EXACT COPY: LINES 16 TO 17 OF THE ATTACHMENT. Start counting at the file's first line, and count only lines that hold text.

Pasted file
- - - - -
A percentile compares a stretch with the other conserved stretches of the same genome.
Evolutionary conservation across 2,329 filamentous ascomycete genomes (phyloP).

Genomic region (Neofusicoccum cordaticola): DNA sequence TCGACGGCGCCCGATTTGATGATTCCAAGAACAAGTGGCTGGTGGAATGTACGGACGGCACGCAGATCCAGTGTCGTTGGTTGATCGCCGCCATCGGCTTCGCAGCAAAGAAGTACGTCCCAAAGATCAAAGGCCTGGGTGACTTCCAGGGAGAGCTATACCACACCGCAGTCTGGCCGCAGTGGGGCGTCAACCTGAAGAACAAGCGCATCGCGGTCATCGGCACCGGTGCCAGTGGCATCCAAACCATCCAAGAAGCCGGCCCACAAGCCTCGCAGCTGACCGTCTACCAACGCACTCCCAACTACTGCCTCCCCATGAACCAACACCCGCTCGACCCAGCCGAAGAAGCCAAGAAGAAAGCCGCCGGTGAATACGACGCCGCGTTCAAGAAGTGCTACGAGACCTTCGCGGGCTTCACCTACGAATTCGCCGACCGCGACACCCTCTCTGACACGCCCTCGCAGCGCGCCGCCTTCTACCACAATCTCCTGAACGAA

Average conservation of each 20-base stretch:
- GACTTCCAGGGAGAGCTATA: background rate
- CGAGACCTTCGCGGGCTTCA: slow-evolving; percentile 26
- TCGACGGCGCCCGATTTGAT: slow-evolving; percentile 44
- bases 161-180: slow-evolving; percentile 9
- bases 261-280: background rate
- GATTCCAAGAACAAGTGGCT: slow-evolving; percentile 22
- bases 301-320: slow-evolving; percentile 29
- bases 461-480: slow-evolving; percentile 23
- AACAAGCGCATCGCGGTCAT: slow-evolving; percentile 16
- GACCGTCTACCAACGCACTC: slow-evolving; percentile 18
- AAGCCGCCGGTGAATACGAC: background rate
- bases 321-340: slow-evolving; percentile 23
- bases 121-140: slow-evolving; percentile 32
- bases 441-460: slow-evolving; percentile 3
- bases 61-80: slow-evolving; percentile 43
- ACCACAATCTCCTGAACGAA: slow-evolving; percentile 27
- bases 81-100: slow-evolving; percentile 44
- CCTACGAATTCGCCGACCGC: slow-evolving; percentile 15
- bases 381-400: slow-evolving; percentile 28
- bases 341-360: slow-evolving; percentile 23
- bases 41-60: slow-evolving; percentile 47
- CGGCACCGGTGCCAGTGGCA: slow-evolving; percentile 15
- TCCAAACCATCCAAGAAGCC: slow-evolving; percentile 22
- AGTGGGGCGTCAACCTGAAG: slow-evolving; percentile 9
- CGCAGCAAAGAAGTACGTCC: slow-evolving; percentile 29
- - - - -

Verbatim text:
- bases 321-340: slow-evolving; percentile 23
- bases 121-140: slow-evolving; percentile 32